Consultation response: GMC Consultation on the Medical Licensing Assessment

The Royal College of Physicians' (RCP's) submission to the General Medical Council's (GMC’s) consultation on the Medical Licensing Assessment (MLA) calls for the GMC to use this opportunity to ensure communication skills and culturally appropriate practice (sensitivity, delivery, empathy, and person-centred care) are embedded in the assessment. 

These are important skills that doctors must rely on throughout their careers and it is important that they are embedded in doctors' training. The MLA may also provide an opportunity to improve standards in training for undergraduates, especially defining competencies for subjects like pharmacology and pathology. 

Summary

The RCP supports the principle behind the introduction of the MLA and welcomes the GMC’s mission to enhance patient safety through greater consistency. The RCP supports the introduction of an MLA as long as it delivers on the primary purpose of ensuring that doctors entering the NHS are safe and fit to practise through the demonstration of core knowledge, clinical skills and professionalism.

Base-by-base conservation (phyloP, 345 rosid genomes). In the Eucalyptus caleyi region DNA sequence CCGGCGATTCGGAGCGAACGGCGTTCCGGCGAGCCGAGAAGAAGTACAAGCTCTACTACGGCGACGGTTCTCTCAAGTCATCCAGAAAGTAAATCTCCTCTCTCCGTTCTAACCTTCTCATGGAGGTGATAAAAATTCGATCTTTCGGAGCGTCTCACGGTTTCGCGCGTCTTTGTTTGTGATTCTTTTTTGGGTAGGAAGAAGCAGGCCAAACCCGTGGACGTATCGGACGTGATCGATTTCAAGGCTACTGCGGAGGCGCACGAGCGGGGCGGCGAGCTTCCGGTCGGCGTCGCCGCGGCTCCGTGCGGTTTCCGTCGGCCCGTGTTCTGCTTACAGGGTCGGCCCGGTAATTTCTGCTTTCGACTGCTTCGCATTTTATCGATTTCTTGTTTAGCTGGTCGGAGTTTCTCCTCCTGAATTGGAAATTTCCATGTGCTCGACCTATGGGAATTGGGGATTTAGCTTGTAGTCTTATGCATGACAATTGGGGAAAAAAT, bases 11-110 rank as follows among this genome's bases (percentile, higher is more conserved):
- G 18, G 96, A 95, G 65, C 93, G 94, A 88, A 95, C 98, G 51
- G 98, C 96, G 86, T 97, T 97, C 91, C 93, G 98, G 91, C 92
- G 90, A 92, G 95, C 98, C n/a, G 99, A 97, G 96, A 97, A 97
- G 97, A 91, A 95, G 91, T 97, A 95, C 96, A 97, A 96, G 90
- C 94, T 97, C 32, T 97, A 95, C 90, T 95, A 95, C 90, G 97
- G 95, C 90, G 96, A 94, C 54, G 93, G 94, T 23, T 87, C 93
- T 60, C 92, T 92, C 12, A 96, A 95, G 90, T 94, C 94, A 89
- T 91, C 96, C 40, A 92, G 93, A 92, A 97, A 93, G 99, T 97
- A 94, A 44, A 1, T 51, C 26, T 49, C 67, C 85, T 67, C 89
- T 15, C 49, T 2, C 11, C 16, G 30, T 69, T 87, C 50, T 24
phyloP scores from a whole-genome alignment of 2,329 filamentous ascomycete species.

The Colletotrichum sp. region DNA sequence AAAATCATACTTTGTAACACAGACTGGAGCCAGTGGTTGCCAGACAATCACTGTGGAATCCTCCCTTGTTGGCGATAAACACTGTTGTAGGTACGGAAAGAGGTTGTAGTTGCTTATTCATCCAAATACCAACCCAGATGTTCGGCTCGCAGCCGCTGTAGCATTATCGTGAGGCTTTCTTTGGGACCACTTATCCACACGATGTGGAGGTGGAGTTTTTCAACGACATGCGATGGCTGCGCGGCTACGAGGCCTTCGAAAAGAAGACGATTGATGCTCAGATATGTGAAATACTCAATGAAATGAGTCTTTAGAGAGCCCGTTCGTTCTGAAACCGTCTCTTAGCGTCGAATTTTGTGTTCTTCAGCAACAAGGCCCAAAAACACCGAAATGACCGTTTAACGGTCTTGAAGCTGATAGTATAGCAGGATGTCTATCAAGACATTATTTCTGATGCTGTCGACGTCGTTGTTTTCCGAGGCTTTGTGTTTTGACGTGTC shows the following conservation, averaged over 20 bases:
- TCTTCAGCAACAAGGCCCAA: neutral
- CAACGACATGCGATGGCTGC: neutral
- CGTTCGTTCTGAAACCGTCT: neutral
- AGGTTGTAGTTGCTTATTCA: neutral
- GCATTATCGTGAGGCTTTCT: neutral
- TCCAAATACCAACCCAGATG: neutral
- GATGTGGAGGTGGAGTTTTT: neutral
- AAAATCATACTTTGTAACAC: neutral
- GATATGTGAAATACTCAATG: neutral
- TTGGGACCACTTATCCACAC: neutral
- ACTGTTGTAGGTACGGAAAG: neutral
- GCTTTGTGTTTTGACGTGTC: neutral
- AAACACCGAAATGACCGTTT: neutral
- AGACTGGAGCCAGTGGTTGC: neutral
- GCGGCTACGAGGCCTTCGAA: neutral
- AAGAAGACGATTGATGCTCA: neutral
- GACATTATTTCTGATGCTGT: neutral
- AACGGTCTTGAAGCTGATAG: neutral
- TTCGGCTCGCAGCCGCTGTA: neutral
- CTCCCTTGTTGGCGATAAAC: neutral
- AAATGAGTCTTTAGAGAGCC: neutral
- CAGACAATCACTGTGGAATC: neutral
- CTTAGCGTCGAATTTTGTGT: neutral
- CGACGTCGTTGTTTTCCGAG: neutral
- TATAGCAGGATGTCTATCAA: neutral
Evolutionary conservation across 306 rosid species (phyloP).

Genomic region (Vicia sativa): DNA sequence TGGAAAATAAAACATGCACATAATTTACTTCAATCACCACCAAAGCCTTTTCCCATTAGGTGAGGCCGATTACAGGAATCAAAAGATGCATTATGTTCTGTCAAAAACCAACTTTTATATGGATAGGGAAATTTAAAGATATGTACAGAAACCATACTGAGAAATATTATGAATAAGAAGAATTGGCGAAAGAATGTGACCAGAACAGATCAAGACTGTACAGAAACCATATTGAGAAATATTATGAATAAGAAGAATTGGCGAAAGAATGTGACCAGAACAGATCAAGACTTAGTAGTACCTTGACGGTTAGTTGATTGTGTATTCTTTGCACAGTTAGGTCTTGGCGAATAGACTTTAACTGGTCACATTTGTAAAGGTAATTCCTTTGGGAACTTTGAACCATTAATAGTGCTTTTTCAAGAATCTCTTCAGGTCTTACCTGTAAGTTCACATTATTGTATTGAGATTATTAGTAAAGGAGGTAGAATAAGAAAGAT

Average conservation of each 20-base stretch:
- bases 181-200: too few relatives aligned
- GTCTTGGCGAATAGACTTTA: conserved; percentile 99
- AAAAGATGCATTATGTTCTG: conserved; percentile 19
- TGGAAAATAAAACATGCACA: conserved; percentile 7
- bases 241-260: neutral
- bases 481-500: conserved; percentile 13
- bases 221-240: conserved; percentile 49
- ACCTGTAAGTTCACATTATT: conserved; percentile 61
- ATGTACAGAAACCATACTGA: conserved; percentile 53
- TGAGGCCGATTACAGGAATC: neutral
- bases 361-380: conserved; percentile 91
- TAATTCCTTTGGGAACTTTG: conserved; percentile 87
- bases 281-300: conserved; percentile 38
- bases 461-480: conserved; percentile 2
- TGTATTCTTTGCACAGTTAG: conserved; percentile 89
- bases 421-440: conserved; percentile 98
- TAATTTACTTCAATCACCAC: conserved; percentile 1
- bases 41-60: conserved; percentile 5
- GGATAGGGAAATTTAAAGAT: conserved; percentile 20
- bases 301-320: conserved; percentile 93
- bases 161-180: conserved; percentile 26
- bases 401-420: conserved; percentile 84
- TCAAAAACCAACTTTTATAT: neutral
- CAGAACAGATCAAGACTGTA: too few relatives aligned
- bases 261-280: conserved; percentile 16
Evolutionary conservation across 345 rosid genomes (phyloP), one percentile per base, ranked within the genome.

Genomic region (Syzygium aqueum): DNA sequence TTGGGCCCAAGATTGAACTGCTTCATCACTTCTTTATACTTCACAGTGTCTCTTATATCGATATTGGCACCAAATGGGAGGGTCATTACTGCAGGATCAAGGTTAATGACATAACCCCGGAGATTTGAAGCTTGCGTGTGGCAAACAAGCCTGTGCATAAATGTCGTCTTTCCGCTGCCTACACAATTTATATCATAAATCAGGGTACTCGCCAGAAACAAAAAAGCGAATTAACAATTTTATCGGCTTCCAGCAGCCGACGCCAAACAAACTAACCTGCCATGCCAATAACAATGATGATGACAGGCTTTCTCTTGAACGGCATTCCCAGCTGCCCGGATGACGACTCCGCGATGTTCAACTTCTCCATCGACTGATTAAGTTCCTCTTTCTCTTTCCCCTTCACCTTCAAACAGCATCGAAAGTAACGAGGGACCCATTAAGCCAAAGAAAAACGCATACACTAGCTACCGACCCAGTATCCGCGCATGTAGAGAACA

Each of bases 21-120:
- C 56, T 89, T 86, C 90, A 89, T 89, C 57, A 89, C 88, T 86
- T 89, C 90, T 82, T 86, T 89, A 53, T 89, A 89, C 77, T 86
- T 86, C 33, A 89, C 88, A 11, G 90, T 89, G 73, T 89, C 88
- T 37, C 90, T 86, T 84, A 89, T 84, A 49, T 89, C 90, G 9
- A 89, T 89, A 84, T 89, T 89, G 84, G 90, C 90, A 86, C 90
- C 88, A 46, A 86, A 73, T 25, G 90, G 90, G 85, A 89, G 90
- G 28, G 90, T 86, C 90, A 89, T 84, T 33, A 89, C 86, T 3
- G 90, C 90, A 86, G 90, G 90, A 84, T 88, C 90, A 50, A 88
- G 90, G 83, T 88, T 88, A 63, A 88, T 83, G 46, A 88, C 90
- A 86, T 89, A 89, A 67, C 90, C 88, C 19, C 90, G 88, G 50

The RCP would also welcome greater clarity in the following areas:

  • Point of registration - The RCP would welcome greater clarity on what stage doctors would achieve full registration and what opportunities will be available for doctors to gain experience of working in real life clinical settings prior to full registration.
  • Implications for UK medical training - While the RCP fully supports the drive to reduce variability and improve consistency of medical training, this must not impact on the quality of training available in the UK.
  • Potential cost of new exam
  • International doctors - The MLA may act as a disincentive for more senior experienced specialist doctors, whose skills may be more specialised than those being tested in the MLA, wanting to come and work in the UK.

Contact

For more information please contact Adam Reid, RCP public affairs manager: adam.reid@rcplondon.ac.uk.

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